What are Sarongs?

Brendan McGuigan
Brendan McGuigan
Sarongs are worn by both men and women in India.
Sarongs are worn by both men and women in India.

Sarongs are single pieces of fabric wrapped around the body and worn as either a skirt or a full-body wrap. They may be worn by both men and women, depending on the culture, and are traditionally found throughout much of south-east Asia, India and the Pacific islands. They have become popular in the global mainstream and are available in a staggering array of styles, colors and fabrics.

The word sarong is derived from an Asian word, surong, which is still used in many countries. Throughout Thailand, Malaysia, the Philippines and Indonesia, the word surong is used for sarongs. In much of the South Pacific, including Hawaii and Tahiti, sarongs are known as pareos. In parts of Africa, similar wraps to sarongs are known as kanga, and throughout India they may be known as sri, lungi or mundu.

In much of the world, sarongs are worn only by women, and in the West the adaptation of the sarong as a popular garment has tended to follow this trend. This is most likely due to the association of sarongs with skirts or dresses, items generally viewed as feminine apparel.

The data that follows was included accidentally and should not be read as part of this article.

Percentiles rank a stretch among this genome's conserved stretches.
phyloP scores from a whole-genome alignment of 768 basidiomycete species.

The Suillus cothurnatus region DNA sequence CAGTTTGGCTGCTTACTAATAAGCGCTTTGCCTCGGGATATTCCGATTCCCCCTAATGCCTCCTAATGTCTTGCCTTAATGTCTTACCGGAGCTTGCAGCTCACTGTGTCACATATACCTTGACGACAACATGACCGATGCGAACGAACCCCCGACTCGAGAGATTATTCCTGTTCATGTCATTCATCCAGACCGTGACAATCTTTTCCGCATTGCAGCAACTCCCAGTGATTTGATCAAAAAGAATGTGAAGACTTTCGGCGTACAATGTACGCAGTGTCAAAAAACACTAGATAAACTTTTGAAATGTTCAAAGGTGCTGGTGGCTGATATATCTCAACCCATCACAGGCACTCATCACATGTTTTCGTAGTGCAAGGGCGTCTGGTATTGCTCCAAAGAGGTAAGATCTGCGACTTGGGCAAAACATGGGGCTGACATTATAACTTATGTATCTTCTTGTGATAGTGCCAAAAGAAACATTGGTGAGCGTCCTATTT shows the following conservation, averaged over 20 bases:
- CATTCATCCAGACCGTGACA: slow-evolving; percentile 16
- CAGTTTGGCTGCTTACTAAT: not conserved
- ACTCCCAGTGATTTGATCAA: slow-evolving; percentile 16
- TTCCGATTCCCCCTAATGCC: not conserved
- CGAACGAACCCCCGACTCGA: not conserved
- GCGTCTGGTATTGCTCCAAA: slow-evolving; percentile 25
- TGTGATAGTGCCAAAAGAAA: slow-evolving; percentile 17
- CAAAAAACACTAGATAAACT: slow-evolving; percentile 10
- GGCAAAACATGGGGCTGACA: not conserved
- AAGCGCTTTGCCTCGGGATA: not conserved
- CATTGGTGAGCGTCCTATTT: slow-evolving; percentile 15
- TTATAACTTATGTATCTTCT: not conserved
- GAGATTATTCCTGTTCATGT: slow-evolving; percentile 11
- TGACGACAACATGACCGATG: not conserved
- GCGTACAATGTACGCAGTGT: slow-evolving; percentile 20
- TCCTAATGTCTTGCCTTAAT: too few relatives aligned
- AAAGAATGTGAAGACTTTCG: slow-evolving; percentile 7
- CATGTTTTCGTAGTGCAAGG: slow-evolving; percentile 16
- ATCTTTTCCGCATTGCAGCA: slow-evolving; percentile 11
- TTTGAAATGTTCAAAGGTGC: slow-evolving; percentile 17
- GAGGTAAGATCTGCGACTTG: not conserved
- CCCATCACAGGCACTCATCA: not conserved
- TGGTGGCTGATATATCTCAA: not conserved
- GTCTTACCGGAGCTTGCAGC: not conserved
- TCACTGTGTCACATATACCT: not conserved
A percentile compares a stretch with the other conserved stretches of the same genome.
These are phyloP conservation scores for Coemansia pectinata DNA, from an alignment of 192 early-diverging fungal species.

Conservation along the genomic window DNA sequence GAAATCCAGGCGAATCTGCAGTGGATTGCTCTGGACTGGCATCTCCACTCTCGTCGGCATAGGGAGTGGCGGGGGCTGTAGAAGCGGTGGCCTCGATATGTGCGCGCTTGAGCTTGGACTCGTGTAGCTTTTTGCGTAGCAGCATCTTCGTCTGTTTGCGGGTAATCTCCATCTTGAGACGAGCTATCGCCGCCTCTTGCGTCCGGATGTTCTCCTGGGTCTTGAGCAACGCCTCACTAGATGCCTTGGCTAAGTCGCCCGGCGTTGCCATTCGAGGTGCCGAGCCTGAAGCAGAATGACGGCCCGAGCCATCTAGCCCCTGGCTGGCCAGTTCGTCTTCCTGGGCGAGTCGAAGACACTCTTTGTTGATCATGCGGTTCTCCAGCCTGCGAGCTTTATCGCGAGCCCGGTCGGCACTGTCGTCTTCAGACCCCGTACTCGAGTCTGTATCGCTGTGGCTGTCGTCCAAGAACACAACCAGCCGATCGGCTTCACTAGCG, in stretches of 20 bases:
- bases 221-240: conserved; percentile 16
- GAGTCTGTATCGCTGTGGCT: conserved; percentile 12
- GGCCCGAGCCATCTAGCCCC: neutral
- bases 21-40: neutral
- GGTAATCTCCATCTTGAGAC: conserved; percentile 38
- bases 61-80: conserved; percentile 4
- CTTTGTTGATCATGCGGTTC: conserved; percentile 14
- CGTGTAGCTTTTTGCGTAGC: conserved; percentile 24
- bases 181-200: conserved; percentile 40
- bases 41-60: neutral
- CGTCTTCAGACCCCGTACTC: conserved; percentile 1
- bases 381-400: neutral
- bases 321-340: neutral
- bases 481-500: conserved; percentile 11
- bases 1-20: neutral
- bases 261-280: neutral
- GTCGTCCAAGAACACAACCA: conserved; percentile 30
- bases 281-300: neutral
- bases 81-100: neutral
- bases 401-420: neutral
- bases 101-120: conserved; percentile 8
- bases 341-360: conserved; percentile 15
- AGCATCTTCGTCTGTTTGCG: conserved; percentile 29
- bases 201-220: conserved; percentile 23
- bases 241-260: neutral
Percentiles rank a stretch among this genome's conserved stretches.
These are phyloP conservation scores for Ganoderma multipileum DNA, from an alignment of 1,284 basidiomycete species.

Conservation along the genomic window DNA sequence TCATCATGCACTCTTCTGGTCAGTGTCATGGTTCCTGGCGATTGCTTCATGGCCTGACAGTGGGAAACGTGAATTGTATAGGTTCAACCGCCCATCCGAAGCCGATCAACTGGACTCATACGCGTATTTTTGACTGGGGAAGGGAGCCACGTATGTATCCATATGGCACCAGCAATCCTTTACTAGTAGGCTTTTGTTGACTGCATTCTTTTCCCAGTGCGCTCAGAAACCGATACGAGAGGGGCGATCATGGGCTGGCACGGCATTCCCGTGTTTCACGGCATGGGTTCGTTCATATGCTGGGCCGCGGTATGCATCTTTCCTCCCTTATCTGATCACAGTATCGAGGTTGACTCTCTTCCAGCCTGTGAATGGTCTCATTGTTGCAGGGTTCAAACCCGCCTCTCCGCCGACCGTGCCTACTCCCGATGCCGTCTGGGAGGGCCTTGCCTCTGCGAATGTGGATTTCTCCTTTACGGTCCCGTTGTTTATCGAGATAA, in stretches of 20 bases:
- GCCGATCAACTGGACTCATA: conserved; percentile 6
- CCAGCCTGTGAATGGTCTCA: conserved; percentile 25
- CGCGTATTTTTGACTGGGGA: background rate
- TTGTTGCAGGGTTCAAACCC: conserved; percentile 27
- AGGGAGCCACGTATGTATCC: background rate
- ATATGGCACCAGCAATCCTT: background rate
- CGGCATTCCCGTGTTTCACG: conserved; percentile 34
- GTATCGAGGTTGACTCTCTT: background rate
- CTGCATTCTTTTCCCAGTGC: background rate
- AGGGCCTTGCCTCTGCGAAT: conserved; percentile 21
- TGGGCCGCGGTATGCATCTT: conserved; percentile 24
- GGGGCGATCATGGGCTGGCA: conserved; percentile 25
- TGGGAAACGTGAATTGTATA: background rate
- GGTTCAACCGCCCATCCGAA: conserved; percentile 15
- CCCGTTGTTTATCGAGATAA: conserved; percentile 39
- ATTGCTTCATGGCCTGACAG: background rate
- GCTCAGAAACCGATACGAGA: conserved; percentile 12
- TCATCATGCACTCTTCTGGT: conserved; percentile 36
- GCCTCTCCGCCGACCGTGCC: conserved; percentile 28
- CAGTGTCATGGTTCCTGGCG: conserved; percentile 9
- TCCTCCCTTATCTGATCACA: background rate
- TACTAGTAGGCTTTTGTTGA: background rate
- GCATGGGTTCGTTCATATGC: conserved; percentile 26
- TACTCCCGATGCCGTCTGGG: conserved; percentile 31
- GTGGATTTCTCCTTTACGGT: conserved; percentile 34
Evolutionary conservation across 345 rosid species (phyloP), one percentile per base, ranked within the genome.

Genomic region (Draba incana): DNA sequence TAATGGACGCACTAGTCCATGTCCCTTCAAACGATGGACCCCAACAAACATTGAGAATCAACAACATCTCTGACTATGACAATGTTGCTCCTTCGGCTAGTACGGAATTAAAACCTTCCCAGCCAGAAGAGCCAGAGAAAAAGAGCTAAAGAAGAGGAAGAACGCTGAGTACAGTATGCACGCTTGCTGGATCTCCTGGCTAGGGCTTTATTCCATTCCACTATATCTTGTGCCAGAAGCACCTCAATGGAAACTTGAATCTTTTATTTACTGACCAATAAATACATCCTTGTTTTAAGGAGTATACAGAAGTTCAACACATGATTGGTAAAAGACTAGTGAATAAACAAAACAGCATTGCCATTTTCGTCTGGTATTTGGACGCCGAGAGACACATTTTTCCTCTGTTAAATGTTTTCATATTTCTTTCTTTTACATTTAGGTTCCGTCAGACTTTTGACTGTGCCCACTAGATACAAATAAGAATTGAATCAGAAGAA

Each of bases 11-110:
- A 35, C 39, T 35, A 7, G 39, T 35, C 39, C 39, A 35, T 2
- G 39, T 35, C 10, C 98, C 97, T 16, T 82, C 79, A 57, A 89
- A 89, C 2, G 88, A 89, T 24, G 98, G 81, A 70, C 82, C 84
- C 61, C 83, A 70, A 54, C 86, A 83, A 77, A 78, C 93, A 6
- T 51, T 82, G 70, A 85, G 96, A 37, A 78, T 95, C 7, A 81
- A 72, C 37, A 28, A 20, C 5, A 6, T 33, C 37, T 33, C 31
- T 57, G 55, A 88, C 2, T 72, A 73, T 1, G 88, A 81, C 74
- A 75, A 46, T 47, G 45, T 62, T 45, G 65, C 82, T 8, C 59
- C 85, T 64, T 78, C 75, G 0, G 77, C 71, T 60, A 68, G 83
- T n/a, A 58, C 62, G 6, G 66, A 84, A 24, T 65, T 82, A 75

In India, lungi and mundu are worn by both men and women, though the term mundu may be used to describe a female version of the more masculine lungi. The Indonesian word sarong is widely recognized, no matter what the local word for the apparel, and anyone looking to buy one will likely have no trouble when using sarong as a description.

In their adoption by the West, sarongs are used not only as clothing, but also as decorative pieces of fabric. Patterned sarongs may be used as curtains, wall hangings, blankets, turbans and even table cloths. Due to their relatively low price, beautiful appearance and light weight, sarongs are ideal for a wide range of uses.

There is an incredible amount of types of sarongs available throughout the world. Some have decorative fringes on the edges, while others are simply straight-edged. Some have ornate hand-batiked patterns on them; others are plain colors. Some are long enough to be wrapped multiple times, and others are barely enough to cover the body. Whatever one's personal desire for texture or aesthetic, it is nearly certain there is a specific sarong available to meet one's needs.

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    • Sarongs are worn by both men and women in India.
      By: Tupungato
      Sarongs are worn by both men and women in India.